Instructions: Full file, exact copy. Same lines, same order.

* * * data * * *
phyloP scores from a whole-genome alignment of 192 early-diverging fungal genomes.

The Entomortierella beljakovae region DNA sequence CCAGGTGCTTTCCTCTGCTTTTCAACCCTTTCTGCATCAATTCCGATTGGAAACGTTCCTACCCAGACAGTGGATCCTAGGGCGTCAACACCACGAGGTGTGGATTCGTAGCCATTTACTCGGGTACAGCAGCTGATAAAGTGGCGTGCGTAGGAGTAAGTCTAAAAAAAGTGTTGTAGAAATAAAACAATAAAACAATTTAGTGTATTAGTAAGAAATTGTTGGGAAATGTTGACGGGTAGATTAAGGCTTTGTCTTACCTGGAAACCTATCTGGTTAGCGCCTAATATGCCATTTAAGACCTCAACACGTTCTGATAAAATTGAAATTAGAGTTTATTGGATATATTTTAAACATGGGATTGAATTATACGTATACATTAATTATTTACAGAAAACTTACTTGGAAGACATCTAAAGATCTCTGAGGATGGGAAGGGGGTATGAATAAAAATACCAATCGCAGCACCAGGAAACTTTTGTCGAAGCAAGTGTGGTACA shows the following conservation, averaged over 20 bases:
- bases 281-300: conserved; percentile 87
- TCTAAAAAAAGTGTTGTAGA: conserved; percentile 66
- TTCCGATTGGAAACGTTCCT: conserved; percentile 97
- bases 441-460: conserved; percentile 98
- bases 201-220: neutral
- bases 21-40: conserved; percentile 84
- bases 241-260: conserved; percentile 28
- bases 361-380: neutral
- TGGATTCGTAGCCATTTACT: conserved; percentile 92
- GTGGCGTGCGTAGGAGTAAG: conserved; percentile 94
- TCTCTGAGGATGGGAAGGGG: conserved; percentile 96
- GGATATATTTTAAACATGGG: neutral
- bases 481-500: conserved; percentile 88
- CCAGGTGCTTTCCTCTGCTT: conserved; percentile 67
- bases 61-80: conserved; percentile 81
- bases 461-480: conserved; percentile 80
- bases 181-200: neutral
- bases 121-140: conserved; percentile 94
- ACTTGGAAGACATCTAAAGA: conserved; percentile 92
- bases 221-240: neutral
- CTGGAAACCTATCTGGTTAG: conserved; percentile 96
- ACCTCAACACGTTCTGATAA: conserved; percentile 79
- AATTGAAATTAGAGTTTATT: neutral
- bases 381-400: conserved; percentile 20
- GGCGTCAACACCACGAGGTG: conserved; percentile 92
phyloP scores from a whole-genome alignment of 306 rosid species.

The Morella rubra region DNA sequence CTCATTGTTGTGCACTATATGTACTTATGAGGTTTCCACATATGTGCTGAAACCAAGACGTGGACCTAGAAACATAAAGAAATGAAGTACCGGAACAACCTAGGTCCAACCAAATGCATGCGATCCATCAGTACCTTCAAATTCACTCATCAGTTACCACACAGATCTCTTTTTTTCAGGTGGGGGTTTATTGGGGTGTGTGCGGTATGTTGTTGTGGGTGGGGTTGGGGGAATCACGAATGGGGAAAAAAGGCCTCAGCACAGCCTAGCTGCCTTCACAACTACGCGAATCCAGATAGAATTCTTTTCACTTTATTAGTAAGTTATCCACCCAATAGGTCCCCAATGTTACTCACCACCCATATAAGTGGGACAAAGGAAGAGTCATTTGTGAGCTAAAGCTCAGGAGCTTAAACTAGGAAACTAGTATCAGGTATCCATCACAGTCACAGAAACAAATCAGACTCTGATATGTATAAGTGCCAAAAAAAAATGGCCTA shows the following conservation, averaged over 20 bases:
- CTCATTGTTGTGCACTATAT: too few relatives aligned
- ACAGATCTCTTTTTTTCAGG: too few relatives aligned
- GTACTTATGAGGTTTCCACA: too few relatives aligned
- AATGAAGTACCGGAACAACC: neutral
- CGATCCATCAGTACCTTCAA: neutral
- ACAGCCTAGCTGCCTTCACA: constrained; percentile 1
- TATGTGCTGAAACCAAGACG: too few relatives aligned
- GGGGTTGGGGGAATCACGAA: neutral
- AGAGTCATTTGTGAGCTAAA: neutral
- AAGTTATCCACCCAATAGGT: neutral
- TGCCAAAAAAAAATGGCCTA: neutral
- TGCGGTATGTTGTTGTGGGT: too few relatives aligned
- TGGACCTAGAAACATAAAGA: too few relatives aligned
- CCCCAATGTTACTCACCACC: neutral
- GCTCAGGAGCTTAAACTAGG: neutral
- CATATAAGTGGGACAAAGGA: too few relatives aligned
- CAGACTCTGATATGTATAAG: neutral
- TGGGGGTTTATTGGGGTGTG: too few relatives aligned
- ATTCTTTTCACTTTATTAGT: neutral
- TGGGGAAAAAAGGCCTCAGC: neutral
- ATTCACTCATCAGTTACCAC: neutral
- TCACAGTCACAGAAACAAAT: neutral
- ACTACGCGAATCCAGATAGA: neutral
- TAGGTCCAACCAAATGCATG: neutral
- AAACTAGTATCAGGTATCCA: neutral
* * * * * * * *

phyloP scores from a whole-genome alignment of 192 early-diverging fungal genomes.

The Entomortierella beljakovae region DNA sequence CCAGGTGCTTTCCTCTGCTTTTCAACCCTTTCTGCATCAATTCCGATTGGAAACGTTCCTACCCAGACAGTGGATCCTAGGGCGTCAACACCACGAGGTGTGGATTCGTAGCCATTTACTCGGGTACAGCAGCTGATAAAGTGGCGTGCGTAGGAGTAAGTCTAAAAAAAGTGTTGTAGAAATAAAACAATAAAACAATTTAGTGTATTAGTAAGAAATTGTTGGGAAATGTTGACGGGTAGATTAAGGCTTTGTCTTACCTGGAAACCTATCTGGTTAGCGCCTAATATGCCATTTAAGACCTCAACACGTTCTGATAAAATTGAAATTAGAGTTTATTGGATATATTTTAAACATGGGATTGAATTATACGTATACATTAATTATTTACAGAAAACTTACTTGGAAGACATCTAAAGATCTCTGAGGATGGGAAGGGGGTATGAATAAAAATACCAATCGCAGCACCAGGAAACTTTTGTCGAAGCAAGTGTGGTACA shows the following conservation, averaged over 20 bases:
- bases 281-300: conserved; percentile 87
- TCTAAAAAAAGTGTTGTAGA: conserved; percentile 66
- TTCCGATTGGAAACGTTCCT: conserved; percentile 97
- bases 441-460: conserved; percentile 98
- bases 201-220: neutral
- bases 21-40: conserved; percentile 84
- bases 241-260: conserved; percentile 28
- bases 361-380: neutral
- TGGATTCGTAGCCATTTACT: conserved; percentile 92
- GTGGCGTGCGTAGGAGTAAG: conserved; percentile 94
- TCTCTGAGGATGGGAAGGGG: conserved; percentile 96
- GGATATATTTTAAACATGGG: neutral
- bases 481-500: conserved; percentile 88
- CCAGGTGCTTTCCTCTGCTT: conserved; percentile 67
- bases 61-80: conserved; percentile 81
- bases 461-480: conserved; percentile 80
- bases 181-200: neutral
- bases 121-140: conserved; percentile 94
- ACTTGGAAGACATCTAAAGA: conserved; percentile 92
- bases 221-240: neutral
- CTGGAAACCTATCTGGTTAG: conserved; percentile 96
- ACCTCAACACGTTCTGATAA: conserved; percentile 79
- AATTGAAATTAGAGTTTATT: neutral
- bases 381-400: conserved; percentile 20
- GGCGTCAACACCACGAGGTG: conserved; percentile 92
phyloP scores from a whole-genome alignment of 306 rosid species.

The Morella rubra region DNA sequence CTCATTGTTGTGCACTATATGTACTTATGAGGTTTCCACATATGTGCTGAAACCAAGACGTGGACCTAGAAACATAAAGAAATGAAGTACCGGAACAACCTAGGTCCAACCAAATGCATGCGATCCATCAGTACCTTCAAATTCACTCATCAGTTACCACACAGATCTCTTTTTTTCAGGTGGGGGTTTATTGGGGTGTGTGCGGTATGTTGTTGTGGGTGGGGTTGGGGGAATCACGAATGGGGAAAAAAGGCCTCAGCACAGCCTAGCTGCCTTCACAACTACGCGAATCCAGATAGAATTCTTTTCACTTTATTAGTAAGTTATCCACCCAATAGGTCCCCAATGTTACTCACCACCCATATAAGTGGGACAAAGGAAGAGTCATTTGTGAGCTAAAGCTCAGGAGCTTAAACTAGGAAACTAGTATCAGGTATCCATCACAGTCACAGAAACAAATCAGACTCTGATATGTATAAGTGCCAAAAAAAAATGGCCTA shows the following conservation, averaged over 20 bases:
- CTCATTGTTGTGCACTATAT: too few relatives aligned
- ACAGATCTCTTTTTTTCAGG: too few relatives aligned
- GTACTTATGAGGTTTCCACA: too few relatives aligned
- AATGAAGTACCGGAACAACC: neutral
- CGATCCATCAGTACCTTCAA: neutral
- ACAGCCTAGCTGCCTTCACA: constrained; percentile 1
- TATGTGCTGAAACCAAGACG: too few relatives aligned
- GGGGTTGGGGGAATCACGAA: neutral
- AGAGTCATTTGTGAGCTAAA: neutral
- AAGTTATCCACCCAATAGGT: neutral
- TGCCAAAAAAAAATGGCCTA: neutral
- TGCGGTATGTTGTTGTGGGT: too few relatives aligned
- TGGACCTAGAAACATAAAGA: too few relatives aligned
- CCCCAATGTTACTCACCACC: neutral
- GCTCAGGAGCTTAAACTAGG: neutral
- CATATAAGTGGGACAAAGGA: too few relatives aligned
- CAGACTCTGATATGTATAAG: neutral
- TGGGGGTTTATTGGGGTGTG: too few relatives aligned
- ATTCTTTTCACTTTATTAGT: neutral
- TGGGGAAAAAAGGCCTCAGC: neutral
- ATTCACTCATCAGTTACCAC: neutral
- TCACAGTCACAGAAACAAAT: neutral
- ACTACGCGAATCCAGATAGA: neutral
- TAGGTCCAACCAAATGCATG: neutral
- AAACTAGTATCAGGTATCCA: neutral